How Japanese and Americans Save Differently
In America a dollar today is worth much less than a dollar in 1980. Americans marvel at how much cheaper things used to be in the past, when Coca-Cola and movies only cost five cents.
In Japan the story is quite different. For long periods in the past two decades, nominal prices have in fact declined.
These facts reflect a conscious decision made by the authorities of both countries. The United States, like most of the world, has accepted and even encouraged a slight degree of inflation. The belief is that this will encourage spending, providing a continuous boost to the economy.
Japan – for better or worse, probably for worse – has done things differently. It has not encouraged inflation; prices have stayed the same or even decreased in nominal terms. This reflects the strong power of the often elderly Japanese saver, who doesn’t want her savings to lose value. Today Japan’s new government is undertaking a bold course by forcing the Central Bank to print as much money as possible until inflation hits 2%.
These different policies have created different attitudes towards saving in both countries. In the United States saving is often associated with the stock market. Americans ought to invest their money in the stock market for retirement because “the stock market will always go up.” Japan’s stock market has done poorly over the past few decades, however. As of this writing, the Nikkei 225 is at 14,937.56 – far below its high of 38,957.44 in 1989. A Japanese saver who invested all his earnings in stocks during the 1980s would have lost a lot of money. Instead, Japanese households keep their earnings in cash. This graphic, from the Wall Street Journal, shows this:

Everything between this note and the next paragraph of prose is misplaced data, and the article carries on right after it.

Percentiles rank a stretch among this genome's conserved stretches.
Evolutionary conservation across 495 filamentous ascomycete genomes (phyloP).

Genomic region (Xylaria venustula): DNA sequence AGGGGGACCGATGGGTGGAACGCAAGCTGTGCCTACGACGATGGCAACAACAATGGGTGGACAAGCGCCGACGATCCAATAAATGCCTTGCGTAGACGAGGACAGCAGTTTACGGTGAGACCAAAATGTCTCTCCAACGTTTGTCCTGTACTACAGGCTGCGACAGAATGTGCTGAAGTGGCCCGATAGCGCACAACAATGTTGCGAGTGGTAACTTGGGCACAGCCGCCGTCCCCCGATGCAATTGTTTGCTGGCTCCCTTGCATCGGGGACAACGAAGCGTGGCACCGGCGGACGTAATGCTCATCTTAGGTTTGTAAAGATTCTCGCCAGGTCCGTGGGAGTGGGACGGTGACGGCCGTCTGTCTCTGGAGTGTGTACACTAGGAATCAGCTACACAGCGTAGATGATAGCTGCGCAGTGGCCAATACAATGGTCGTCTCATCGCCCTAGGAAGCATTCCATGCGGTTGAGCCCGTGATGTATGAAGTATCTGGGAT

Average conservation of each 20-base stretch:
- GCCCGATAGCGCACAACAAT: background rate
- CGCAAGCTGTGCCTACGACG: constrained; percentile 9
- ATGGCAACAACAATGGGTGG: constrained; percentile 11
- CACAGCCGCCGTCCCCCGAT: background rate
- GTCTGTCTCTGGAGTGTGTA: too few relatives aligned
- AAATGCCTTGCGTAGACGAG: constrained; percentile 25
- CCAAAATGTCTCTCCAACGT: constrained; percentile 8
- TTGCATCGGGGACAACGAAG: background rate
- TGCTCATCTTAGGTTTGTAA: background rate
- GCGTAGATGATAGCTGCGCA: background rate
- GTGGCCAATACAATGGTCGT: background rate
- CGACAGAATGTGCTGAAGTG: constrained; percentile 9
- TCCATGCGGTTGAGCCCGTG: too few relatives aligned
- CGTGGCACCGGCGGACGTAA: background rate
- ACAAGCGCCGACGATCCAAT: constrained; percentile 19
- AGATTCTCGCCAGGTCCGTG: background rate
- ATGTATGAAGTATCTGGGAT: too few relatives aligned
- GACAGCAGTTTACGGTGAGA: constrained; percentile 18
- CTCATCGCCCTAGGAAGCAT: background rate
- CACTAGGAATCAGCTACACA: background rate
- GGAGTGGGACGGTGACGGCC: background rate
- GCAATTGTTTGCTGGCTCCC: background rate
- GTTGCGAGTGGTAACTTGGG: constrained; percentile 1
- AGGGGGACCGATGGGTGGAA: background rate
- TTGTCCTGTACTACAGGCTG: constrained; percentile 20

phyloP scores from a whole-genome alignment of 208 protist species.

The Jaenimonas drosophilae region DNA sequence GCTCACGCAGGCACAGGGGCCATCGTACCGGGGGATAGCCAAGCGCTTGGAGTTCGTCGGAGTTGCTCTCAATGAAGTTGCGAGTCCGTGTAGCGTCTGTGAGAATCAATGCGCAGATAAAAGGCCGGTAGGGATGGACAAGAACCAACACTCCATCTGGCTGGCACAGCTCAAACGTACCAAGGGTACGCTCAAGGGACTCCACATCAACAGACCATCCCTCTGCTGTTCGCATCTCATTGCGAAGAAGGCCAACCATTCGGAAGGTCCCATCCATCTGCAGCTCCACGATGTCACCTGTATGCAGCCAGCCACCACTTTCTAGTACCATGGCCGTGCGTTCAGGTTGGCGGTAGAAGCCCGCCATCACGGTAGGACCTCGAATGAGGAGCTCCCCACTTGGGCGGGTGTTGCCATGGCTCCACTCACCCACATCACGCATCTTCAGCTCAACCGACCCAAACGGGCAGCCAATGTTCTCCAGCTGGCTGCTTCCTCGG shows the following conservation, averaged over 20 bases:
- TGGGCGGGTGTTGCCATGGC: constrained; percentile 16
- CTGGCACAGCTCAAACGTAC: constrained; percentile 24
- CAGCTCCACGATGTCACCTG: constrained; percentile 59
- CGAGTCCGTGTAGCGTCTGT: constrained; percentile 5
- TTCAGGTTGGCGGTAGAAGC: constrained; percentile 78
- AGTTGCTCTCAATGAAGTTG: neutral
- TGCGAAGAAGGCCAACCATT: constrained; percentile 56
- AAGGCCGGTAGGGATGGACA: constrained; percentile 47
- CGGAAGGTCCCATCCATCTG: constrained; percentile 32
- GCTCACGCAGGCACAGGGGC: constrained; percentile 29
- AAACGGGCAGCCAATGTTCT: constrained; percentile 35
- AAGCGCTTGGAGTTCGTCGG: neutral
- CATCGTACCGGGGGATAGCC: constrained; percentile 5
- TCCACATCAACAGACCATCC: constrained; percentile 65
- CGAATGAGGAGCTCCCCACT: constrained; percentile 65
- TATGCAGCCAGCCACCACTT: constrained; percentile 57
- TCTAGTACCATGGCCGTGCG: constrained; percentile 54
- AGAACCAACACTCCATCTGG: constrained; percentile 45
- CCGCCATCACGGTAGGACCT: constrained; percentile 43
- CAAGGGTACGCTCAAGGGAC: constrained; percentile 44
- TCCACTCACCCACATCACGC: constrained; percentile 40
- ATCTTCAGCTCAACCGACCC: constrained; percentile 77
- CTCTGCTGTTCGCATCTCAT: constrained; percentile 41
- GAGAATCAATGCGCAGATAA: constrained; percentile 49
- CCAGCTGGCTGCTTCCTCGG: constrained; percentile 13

Cash is a much safer way of saving in Japan than in the United States; it doesn’t lose as much value over time, unlike here.
There is much to be said about the Japanese way of saving. The American method is complicated. Investing in stocks requires lots of tough decisions: how much money to put in, how conservatively to invest it, which mutual fund or plan is best, how to diversify, etc. There are lots of big words which the typical person might not understand. The whole process often takes a considerable amount of time and effort. The poor often lack this.
In a sense, then, the American system of saving exacerbates income inequality. Wealthy Americans save in stocks and bonds and are shielded from inflation. Poor American save in cash and bear the brunt of the blow. Is it a coincidence that Japan is much more equal than America?
For all its disadvantages, however, the American system is probably better than the Japanese system. It is Japan which is trying to create inflation and make itself more like America, not the other way around. What is more, Shinzo Abe’s government is wildly popular for doing so.
Still, few policymakers consider how a system of saving based on the stock market, due to inflationary pressures encouraged by the government, widens income inequality. Perhaps the overall economic advantages still outweigh the disadvantages. But more people ought to pay attention to the disadvantages.